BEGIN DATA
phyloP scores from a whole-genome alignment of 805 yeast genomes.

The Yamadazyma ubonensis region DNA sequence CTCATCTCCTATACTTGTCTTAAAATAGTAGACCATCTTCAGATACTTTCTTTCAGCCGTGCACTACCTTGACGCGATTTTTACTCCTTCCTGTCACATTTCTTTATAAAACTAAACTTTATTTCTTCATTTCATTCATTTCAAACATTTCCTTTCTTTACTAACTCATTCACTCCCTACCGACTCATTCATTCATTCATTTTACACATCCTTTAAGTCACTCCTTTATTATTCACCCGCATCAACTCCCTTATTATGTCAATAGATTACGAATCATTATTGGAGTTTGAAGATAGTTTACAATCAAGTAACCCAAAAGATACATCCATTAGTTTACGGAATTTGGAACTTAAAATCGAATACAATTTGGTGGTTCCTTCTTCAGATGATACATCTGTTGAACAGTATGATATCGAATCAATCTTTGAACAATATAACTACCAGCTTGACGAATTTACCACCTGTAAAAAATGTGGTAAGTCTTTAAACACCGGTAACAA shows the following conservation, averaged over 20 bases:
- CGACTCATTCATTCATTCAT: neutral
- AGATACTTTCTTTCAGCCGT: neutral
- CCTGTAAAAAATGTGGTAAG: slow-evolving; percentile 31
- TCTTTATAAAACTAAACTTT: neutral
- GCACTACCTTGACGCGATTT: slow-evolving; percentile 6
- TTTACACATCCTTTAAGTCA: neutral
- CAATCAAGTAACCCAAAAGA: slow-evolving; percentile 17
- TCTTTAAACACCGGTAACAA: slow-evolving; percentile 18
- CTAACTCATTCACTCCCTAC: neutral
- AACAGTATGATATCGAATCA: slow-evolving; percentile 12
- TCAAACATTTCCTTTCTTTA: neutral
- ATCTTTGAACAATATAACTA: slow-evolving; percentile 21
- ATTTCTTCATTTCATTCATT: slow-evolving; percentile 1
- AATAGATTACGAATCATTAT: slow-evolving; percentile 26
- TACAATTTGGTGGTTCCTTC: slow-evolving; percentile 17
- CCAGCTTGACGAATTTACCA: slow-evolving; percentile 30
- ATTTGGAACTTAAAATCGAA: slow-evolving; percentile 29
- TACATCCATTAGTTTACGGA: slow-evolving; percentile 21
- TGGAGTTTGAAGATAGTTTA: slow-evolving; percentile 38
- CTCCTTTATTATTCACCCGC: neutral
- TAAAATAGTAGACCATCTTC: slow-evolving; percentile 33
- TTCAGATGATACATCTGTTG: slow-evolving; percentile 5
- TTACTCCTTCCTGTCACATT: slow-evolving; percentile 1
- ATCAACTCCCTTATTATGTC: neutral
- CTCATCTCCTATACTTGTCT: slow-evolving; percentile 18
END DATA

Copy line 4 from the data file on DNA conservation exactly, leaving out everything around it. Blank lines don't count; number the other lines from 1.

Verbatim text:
- AGATACTTTCTTTCAGCCGT: neutral